Performance Co-Pilot (PCP) is a framework and set of services for supporting system-level performance monitoring and performance management. It provides a unifying abstraction for all of the interesting performance data in a system, and allows client applications to easily retrieve and process any subset of that data using a single API. A client-server architecture allows multiple clients to monitor the same host, and a single client to monitor multiple hosts. Archive logging and replay are integrated so that a client application can use the same API to process real-time data from a host or historical data from an archive.
The SeaMonkey project is a community effort to develop an all-in-one Internet application suite. It contains an Internet browser, email and newsgroup client with an included Web feed reader, HTML editor, IRC chat, and Web development tools, and is sure to appeal to advanced users, Web developers, and corporate users. It uses much of the Mozilla source code powering such successful siblings as Firefox, Thunderbird, Camino, Sunbird, and Miro.
Hoard is a scalable memory allocator (malloc replacement) for multithreaded applications. Hoard can dramatically improve your application's performance on multicore machines. No changes to your source are necessary; just link it in. Hoard scales linearly up to at least 64 processors. Supported platforms include Linux, Solaris, Mac OS X, and Windows.
OIO is a Web-based metadata/data management front-end which is built using Zope and works with Postgresql. No programming is required to build and manage Web-forms or to perform data mining/analysis on the collected data. It is in production at the Harbor/UCLA Medical Center for clinical outcomes management and research data. Forms created with OIO and hosted on any OIO server can be downloaded as XML files. Once downloaded from the "Forms library" and imported into an OIO server, the necessary database tables are automatically recreated and the imported forms become immediately available to the users of that OIO server.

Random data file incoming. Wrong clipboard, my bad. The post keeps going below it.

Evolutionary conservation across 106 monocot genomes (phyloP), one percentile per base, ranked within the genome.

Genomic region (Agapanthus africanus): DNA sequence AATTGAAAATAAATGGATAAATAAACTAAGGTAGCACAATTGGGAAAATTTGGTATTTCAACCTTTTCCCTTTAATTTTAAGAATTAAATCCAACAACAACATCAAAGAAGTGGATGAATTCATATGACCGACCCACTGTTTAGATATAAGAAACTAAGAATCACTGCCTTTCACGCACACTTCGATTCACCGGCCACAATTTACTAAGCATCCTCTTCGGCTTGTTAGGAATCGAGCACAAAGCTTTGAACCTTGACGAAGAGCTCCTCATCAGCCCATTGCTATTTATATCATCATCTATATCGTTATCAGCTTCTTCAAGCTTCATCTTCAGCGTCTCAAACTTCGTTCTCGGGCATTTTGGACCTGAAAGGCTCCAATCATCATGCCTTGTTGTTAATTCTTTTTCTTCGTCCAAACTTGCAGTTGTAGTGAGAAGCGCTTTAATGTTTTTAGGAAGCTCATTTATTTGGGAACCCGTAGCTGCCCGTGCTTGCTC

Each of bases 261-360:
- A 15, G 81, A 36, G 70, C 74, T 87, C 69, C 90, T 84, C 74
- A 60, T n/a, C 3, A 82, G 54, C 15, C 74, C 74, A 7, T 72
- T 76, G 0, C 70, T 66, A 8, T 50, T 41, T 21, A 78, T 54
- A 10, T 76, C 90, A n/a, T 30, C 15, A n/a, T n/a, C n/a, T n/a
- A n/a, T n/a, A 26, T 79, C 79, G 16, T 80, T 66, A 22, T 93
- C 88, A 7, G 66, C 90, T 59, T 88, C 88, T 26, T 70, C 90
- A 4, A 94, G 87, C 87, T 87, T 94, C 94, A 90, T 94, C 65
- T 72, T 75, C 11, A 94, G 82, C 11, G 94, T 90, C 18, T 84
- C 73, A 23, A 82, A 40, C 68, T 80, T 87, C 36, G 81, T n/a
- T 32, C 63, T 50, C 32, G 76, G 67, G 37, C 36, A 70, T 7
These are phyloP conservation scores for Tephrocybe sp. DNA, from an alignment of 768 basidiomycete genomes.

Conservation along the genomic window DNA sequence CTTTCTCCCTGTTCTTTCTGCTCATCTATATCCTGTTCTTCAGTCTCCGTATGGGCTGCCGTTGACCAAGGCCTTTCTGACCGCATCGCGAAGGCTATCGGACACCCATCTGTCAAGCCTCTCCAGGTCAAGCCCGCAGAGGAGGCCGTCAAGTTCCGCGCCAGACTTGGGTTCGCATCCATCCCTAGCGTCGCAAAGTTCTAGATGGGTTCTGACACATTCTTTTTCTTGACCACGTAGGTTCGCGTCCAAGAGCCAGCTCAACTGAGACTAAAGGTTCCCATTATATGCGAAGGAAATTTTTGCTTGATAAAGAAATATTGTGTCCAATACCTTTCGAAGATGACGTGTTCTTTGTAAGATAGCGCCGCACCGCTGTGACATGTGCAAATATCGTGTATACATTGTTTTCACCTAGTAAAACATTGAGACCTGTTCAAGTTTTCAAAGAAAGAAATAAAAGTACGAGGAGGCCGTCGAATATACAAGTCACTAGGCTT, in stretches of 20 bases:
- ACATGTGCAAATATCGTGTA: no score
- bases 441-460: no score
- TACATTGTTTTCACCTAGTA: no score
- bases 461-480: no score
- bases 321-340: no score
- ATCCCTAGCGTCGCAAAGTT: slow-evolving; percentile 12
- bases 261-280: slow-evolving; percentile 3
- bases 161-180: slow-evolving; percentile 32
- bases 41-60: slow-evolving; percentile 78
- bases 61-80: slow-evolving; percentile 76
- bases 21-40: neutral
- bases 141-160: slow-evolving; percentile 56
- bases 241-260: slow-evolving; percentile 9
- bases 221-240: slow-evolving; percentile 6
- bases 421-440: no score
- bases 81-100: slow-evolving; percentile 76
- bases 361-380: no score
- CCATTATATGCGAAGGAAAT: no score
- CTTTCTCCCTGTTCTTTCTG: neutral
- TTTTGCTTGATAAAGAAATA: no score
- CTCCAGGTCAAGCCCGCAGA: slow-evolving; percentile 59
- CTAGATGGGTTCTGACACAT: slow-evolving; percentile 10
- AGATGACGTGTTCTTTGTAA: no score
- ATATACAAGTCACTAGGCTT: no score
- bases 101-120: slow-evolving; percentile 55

ClanLib is a cross-platform game SDK currently supporting Windows and Linux. It provides easy-to-use interfaces for 2D graphics, input, sound, resources, networking, GUI, OpenGL, and more. The goal is to provide a game SDK that does all the dirty work that all modern games need to implement anyway, thus making the game developer concentrate on the gameplay instead of reinventing the wheel over and over again.
Qt is a comprehensive, object-oriented development framework that enables development of high-performance, cross-platform rich-client and server-side applications. When you implement a program with Qt, you can run it on the X Window System (Unix/X11), Apple Mac OS X, and Microsoft Windows NT/9x/2000/XP by simply compiling the source code for the platform you want. Qt is the basis for the KDE desktop environment, and is also used in numerous commercial applications such as Google Earth, Skype for Linux, and Adobe Photoshop Elements.
Calc is arbitrary precision arithmetic system that uses a C-like language. It's useful as a calculator, an algorithm prototype, and as a mathematical research tool. More importantly, calc provides a machine-independent means of computation. Calc comes with a rich set of builtin mathematical and programmatic functions.
BRL-CAD is a powerful constructive solid geometry solid modeling system that includes an interactive geometry editor, ray-tracing support for rendering and geometric analysis, path-tracing for realistic image synthesis, network distributed framebuffer support, and image and signal-processing tools.